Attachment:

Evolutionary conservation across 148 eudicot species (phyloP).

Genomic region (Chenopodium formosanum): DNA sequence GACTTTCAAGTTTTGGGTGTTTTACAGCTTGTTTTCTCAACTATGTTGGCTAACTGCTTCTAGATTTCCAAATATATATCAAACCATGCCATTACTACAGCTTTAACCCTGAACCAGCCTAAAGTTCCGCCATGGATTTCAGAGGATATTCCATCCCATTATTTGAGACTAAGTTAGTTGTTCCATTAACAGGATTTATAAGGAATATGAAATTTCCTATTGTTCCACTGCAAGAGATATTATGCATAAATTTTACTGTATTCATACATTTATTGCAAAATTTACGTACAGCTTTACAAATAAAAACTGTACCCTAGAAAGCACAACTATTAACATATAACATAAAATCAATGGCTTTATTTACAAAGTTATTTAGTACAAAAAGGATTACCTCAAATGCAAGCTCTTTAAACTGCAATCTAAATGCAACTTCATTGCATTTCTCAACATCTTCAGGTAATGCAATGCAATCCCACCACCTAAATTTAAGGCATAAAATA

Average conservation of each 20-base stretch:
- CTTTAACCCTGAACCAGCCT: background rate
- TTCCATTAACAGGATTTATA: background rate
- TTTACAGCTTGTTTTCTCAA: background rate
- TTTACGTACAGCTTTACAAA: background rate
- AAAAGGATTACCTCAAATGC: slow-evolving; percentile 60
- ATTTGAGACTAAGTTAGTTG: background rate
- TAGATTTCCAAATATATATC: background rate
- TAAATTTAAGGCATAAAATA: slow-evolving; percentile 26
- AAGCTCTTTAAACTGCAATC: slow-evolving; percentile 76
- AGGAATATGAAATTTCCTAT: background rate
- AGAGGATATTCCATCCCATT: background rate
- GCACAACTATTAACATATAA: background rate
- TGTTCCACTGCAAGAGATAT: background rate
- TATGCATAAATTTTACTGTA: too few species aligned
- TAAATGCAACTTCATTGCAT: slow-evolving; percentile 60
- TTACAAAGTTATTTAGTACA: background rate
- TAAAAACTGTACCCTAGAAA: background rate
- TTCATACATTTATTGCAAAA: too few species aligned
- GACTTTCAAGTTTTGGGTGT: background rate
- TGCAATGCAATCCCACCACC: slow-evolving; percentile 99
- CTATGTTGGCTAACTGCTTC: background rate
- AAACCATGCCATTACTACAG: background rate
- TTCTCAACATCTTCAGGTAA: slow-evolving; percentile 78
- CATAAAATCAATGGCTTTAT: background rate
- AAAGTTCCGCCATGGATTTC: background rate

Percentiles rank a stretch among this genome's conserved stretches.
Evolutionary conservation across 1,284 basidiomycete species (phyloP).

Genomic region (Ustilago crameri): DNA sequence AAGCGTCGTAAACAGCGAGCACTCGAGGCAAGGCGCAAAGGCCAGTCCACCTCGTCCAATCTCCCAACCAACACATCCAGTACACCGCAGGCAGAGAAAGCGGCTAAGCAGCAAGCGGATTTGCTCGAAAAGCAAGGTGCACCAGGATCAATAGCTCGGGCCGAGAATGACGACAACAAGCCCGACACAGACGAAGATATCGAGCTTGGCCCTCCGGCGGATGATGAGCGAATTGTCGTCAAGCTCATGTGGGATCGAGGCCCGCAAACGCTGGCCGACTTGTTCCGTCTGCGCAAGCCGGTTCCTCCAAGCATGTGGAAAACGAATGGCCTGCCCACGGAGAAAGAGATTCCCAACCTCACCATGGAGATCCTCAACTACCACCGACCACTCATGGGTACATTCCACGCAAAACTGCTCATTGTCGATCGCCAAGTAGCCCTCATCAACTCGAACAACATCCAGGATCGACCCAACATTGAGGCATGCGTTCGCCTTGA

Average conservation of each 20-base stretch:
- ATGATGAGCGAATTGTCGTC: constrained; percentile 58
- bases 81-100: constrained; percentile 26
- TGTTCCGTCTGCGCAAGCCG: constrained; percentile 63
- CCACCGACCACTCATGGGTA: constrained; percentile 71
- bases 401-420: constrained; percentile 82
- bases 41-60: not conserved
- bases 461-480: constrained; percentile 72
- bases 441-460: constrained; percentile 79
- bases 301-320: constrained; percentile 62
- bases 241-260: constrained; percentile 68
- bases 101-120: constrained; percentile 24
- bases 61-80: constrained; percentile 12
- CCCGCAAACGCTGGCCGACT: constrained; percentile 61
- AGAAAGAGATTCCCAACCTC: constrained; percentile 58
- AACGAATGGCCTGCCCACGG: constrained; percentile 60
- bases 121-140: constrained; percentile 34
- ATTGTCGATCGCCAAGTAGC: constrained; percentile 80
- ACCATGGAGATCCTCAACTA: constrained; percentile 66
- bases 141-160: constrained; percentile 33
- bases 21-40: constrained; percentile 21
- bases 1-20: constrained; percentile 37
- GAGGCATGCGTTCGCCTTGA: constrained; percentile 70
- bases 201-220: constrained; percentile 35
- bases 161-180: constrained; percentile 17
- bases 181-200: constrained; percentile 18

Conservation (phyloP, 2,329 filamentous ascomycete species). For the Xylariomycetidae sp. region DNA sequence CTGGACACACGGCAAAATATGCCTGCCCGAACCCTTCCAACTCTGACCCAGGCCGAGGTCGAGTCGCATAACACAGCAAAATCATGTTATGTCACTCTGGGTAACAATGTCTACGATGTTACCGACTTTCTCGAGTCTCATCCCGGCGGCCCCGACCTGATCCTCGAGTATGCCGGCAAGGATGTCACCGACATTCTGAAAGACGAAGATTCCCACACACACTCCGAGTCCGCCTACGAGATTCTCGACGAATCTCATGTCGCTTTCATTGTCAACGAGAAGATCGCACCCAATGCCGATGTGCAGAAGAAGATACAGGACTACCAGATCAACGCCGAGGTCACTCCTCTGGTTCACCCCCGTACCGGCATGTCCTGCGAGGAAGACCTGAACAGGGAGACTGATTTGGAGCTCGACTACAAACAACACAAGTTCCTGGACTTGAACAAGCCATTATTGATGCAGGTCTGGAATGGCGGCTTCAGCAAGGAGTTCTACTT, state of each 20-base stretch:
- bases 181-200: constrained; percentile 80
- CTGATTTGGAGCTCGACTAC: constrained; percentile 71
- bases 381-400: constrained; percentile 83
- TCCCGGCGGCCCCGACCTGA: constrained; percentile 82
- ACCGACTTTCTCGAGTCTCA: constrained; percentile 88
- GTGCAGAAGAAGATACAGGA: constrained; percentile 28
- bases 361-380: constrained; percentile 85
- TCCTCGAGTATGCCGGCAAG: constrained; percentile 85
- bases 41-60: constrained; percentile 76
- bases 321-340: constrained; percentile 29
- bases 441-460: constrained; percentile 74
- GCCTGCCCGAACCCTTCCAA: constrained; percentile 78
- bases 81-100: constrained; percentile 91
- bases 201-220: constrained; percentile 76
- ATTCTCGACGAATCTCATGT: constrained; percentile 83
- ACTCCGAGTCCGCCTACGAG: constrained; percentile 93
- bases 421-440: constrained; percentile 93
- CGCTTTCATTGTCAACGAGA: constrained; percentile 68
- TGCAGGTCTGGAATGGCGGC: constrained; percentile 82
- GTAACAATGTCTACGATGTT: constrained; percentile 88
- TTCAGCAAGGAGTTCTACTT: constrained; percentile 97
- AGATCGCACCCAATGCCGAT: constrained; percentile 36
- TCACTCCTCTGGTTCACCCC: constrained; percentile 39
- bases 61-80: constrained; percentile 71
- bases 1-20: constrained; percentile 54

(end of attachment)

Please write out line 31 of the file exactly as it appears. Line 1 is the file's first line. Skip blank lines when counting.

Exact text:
Genomic region (Ustilago crameri): DNA sequence AAGCGTCGTAAACAGCGAGCACTCGAGGCAAGGCGCAAAGGCCAGTCCACCTCGTCCAATCTCCCAACCAACACATCCAGTACACCGCAGGCAGAGAAAGCGGCTAAGCAGCAAGCGGATTTGCTCGAAAAGCAAGGTGCACCAGGATCAATAGCTCGGGCCGAGAATGACGACAACAAGCCCGACACAGACGAAGATATCGAGCTTGGCCCTCCGGCGGATGATGAGCGAATTGTCGTCAAGCTCATGTGGGATCGAGGCCCGCAAACGCTGGCCGACTTGTTCCGTCTGCGCAAGCCGGTTCCTCCAAGCATGTGGAAAACGAATGGCCTGCCCACGGAGAAAGAGATTCCCAACCTCACCATGGAGATCCTCAACTACCACCGACCACTCATGGGTACATTCCACGCAAAACTGCTCATTGTCGATCGCCAAGTAGCCCTCATCAACTCGAACAACATCCAGGATCGACCCAACATTGAGGCATGCGTTCGCCTTGA